- This depositor was in use at the Hershey chocolate factory from 1906 until it was donated to the museum in the late 1970s. Markings on the machine indicate that it was used to make milk chocolate and almond candy bars. A set of two depositors would be used to fill stainless steel bar molds with the semi-liquid chocolate mixture, each machine filling alternate rows on the molds. Moving on the conveyor belt, the chocolate would set into bars as it cooled in the molds on a twenty-minute ride through a "cooling tunnel." The molds were subjected to bumpy vibration as they traveled along the conveyor belt; the vibration helped to remove bubbles and air pockets, ensuring a solid candy bar. Once the chocolate had completely cooled and set, the finished candy bars would progress to wrapping and packaging.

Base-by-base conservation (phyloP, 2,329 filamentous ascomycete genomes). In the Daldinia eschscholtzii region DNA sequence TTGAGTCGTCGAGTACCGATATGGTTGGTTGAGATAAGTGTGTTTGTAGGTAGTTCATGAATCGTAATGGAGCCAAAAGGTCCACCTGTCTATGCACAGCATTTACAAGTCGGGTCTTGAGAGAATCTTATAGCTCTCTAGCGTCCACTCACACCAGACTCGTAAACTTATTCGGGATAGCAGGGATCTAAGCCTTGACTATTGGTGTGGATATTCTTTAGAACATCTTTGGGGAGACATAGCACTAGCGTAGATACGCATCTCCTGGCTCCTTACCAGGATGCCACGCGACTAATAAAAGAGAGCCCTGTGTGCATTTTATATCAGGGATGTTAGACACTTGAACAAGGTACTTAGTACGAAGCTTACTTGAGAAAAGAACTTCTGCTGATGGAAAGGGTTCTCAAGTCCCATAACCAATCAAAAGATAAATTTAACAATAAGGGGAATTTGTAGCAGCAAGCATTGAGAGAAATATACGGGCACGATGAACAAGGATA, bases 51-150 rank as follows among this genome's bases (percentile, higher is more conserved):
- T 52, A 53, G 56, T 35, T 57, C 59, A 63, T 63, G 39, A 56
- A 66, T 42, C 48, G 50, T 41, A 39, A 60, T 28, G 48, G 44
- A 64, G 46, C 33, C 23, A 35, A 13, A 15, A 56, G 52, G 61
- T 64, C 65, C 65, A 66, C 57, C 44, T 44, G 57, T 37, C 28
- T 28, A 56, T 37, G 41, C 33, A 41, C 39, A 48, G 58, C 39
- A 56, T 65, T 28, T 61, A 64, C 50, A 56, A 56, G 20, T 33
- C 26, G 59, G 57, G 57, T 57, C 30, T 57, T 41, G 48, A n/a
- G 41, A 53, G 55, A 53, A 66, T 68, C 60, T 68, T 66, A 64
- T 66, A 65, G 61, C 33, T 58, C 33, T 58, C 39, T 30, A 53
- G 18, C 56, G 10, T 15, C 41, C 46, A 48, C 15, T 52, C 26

- The famous factory in Hershey, Pennsylvania was not the original location of Milton Snavely Hershey's candy-making enterprise. M.S. Hershey had attempted a number of business ventures in Philadelphia, New York, and Chicago before settling back in his hometown of Lancaster, Pennsylvania in the early 1890s, and opening a caramel candy making company.
- Currently not on view
- Object Name
- Racine Engine and Machinery Company
- Physical Description
- steel (overall material)
- ID Number
- accession number
- catalog number
- Credit Line
- Gift of the Hershey Foods Corporation
- Data Source
- National Museum of American History
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